For me, learning how to talk about sex wasn't easy. In sex ed I learned about things like using condoms and getting tested for STDs, but no one told me how to bring sexual topics up with a partner, like what I wanted, or didn't want, in bed. So when I met my first husband, and even though neither one of us was sexually inexperienced, our sex ranged from bad to just plain boring. There were so many sex questions I wish I'd asked him sooner. If I had, maybe we would have enjoyed better sex.
So, why didn't I feel comfortable asking my own husband for what I wanted in the bedroom? Well, communicating my needs and wants was difficult, and our culture's puritanical view of sex and women's role in the process certainly didn't help. From an early age I was at the mercy of heteronormative, misogynistic messages that argued that women were supposed to wait to have sex, but also supposed to please their man. Men are expected to want sex all of the time. If you are a girl who likes sex, you aren't supposed to talk about it, and if you are a guy who isn't interested in sowing his wild oats with every person he meets there's something wrong with you. I think that trying to meet these harmful and unrealistic expectations got in the way of actually learning how to talk about sex effectively.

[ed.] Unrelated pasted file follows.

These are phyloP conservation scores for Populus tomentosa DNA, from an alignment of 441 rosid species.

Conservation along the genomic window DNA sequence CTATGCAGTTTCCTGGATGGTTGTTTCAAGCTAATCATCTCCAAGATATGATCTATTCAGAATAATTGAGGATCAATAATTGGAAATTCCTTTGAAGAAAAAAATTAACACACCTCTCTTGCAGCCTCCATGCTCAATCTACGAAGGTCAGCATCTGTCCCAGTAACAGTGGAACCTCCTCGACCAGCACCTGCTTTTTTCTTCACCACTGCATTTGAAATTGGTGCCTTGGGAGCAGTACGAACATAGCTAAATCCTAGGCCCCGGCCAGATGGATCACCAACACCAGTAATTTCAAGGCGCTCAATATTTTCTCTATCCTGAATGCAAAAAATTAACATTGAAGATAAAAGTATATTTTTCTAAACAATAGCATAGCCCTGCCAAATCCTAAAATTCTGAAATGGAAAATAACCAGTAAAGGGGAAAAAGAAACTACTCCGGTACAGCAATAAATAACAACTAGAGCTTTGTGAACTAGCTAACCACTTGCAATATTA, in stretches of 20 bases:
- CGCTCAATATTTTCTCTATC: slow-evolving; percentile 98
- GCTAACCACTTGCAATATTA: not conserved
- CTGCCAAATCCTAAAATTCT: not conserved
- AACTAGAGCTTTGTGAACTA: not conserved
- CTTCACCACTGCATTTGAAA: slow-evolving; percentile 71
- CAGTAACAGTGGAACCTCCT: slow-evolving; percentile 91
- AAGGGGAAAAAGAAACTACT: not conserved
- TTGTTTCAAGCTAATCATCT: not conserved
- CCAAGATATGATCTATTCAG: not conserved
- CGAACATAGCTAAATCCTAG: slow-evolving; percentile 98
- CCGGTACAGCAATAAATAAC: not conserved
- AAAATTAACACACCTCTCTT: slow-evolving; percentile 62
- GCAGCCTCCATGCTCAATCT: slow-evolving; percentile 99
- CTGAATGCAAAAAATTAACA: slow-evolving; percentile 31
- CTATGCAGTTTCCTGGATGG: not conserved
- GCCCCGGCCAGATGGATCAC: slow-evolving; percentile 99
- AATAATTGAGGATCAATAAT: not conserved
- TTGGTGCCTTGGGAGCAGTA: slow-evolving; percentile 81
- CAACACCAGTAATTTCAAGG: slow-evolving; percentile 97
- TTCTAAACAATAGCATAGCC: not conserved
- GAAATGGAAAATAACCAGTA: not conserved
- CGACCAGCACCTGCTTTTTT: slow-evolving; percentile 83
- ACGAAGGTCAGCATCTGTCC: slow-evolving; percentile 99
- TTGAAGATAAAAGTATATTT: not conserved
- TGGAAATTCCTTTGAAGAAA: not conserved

Fortunately, and after my divorce, I eventually went on to have other sex partners and learned what I liked and didn't like in the bedroom. I learned to ask my partners questions, and much sooner in our relationship, and as a result the sex I had improved dramatically. I think the key to evolving sexually was opening up a line of clear communication with y partners, and that meant learning to ask questions that were, at least at first, uncomfortable.
Turns out, I'm not the only person who wishes they could go back and time, communicate with their partner, and consequently have better sex, either. Read on for the sex questions couples wish they'd asked each other sooner: